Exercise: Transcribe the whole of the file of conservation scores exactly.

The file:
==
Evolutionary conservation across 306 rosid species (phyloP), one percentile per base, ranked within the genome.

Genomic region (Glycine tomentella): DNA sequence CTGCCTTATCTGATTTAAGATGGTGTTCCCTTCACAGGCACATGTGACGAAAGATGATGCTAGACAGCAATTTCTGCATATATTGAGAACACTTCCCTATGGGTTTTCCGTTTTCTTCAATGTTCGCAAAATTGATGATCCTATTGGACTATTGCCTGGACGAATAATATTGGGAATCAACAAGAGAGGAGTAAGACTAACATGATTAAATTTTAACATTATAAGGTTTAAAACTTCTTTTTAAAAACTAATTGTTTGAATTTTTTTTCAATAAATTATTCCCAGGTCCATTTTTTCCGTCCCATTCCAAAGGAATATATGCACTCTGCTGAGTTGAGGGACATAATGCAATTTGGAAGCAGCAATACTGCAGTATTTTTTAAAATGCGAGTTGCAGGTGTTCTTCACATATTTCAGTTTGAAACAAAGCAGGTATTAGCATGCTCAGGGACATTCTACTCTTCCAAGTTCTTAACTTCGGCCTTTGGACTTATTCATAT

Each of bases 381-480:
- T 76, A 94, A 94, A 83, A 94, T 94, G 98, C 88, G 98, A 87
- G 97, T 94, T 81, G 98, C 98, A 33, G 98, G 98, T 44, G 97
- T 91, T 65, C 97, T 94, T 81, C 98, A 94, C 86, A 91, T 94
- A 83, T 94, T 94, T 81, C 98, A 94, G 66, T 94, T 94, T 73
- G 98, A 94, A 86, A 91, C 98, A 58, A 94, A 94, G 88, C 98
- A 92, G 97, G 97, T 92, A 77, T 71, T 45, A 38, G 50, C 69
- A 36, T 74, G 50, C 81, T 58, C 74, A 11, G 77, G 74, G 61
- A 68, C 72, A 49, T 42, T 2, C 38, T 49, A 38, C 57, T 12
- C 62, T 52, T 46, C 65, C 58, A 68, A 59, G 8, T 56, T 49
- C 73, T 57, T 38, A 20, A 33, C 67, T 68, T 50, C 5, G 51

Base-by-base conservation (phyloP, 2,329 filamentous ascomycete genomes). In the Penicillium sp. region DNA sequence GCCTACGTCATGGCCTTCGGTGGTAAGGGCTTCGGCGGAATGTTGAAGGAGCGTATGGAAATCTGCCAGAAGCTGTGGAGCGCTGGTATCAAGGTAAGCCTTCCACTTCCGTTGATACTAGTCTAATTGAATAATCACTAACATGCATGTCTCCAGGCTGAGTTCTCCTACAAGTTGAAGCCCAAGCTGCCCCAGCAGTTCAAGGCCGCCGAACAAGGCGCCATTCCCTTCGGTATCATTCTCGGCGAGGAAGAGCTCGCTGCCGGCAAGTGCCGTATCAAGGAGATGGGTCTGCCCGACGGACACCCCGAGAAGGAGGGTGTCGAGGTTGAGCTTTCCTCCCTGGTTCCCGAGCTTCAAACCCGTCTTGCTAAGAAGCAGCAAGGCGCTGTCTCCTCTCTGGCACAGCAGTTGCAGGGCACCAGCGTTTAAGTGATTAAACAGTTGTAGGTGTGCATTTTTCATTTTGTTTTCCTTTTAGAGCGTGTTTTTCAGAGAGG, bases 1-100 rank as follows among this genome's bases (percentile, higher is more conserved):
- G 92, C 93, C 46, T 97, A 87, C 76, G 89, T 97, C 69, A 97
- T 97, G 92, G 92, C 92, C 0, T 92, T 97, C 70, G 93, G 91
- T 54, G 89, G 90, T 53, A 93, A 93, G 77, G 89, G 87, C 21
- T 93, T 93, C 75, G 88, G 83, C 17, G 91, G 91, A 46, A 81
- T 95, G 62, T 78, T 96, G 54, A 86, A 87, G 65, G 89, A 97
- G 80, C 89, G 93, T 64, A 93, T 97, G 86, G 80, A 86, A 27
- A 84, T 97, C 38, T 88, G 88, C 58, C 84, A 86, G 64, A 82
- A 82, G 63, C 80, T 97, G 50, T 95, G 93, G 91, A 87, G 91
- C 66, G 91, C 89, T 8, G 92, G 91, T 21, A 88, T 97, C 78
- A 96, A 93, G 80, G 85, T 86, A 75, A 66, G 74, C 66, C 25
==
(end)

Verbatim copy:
Evolutionary conservation across 306 rosid species (phyloP), one percentile per base, ranked within the genome.

Genomic region (Glycine tomentella): DNA sequence CTGCCTTATCTGATTTAAGATGGTGTTCCCTTCACAGGCACATGTGACGAAAGATGATGCTAGACAGCAATTTCTGCATATATTGAGAACACTTCCCTATGGGTTTTCCGTTTTCTTCAATGTTCGCAAAATTGATGATCCTATTGGACTATTGCCTGGACGAATAATATTGGGAATCAACAAGAGAGGAGTAAGACTAACATGATTAAATTTTAACATTATAAGGTTTAAAACTTCTTTTTAAAAACTAATTGTTTGAATTTTTTTTCAATAAATTATTCCCAGGTCCATTTTTTCCGTCCCATTCCAAAGGAATATATGCACTCTGCTGAGTTGAGGGACATAATGCAATTTGGAAGCAGCAATACTGCAGTATTTTTTAAAATGCGAGTTGCAGGTGTTCTTCACATATTTCAGTTTGAAACAAAGCAGGTATTAGCATGCTCAGGGACATTCTACTCTTCCAAGTTCTTAACTTCGGCCTTTGGACTTATTCATAT

Each of bases 381-480:
- T 76, A 94, A 94, A 83, A 94, T 94, G 98, C 88, G 98, A 87
- G 97, T 94, T 81, G 98, C 98, A 33, G 98, G 98, T 44, G 97
- T 91, T 65, C 97, T 94, T 81, C 98, A 94, C 86, A 91, T 94
- A 83, T 94, T 94, T 81, C 98, A 94, G 66, T 94, T 94, T 73
- G 98, A 94, A 86, A 91, C 98, A 58, A 94, A 94, G 88, C 98
- A 92, G 97, G 97, T 92, A 77, T 71, T 45, A 38, G 50, C 69
- A 36, T 74, G 50, C 81, T 58, C 74, A 11, G 77, G 74, G 61
- A 68, C 72, A 49, T 42, T 2, C 38, T 49, A 38, C 57, T 12
- C 62, T 52, T 46, C 65, C 58, A 68, A 59, G 8, T 56, T 49
- C 73, T 57, T 38, A 20, A 33, C 67, T 68, T 50, C 5, G 51

Base-by-base conservation (phyloP, 2,329 filamentous ascomycete genomes). In the Penicillium sp. region DNA sequence GCCTACGTCATGGCCTTCGGTGGTAAGGGCTTCGGCGGAATGTTGAAGGAGCGTATGGAAATCTGCCAGAAGCTGTGGAGCGCTGGTATCAAGGTAAGCCTTCCACTTCCGTTGATACTAGTCTAATTGAATAATCACTAACATGCATGTCTCCAGGCTGAGTTCTCCTACAAGTTGAAGCCCAAGCTGCCCCAGCAGTTCAAGGCCGCCGAACAAGGCGCCATTCCCTTCGGTATCATTCTCGGCGAGGAAGAGCTCGCTGCCGGCAAGTGCCGTATCAAGGAGATGGGTCTGCCCGACGGACACCCCGAGAAGGAGGGTGTCGAGGTTGAGCTTTCCTCCCTGGTTCCCGAGCTTCAAACCCGTCTTGCTAAGAAGCAGCAAGGCGCTGTCTCCTCTCTGGCACAGCAGTTGCAGGGCACCAGCGTTTAAGTGATTAAACAGTTGTAGGTGTGCATTTTTCATTTTGTTTTCCTTTTAGAGCGTGTTTTTCAGAGAGG, bases 1-100 rank as follows among this genome's bases (percentile, higher is more conserved):
- G 92, C 93, C 46, T 97, A 87, C 76, G 89, T 97, C 69, A 97
- T 97, G 92, G 92, C 92, C 0, T 92, T 97, C 70, G 93, G 91
- T 54, G 89, G 90, T 53, A 93, A 93, G 77, G 89, G 87, C 21
- T 93, T 93, C 75, G 88, G 83, C 17, G 91, G 91, A 46, A 81
- T 95, G 62, T 78, T 96, G 54, A 86, A 87, G 65, G 89, A 97
- G 80, C 89, G 93, T 64, A 93, T 97, G 86, G 80, A 86, A 27
- A 84, T 97, C 38, T 88, G 88, C 58, C 84, A 86, G 64, A 82
- A 82, G 63, C 80, T 97, G 50, T 95, G 93, G 91, A 87, G 91
- C 66, G 91, C 89, T 8, G 92, G 91, T 21, A 88, T 97, C 78
- A 96, A 93, G 80, G 85, T 86, A 75, A 66, G 74, C 66, C 25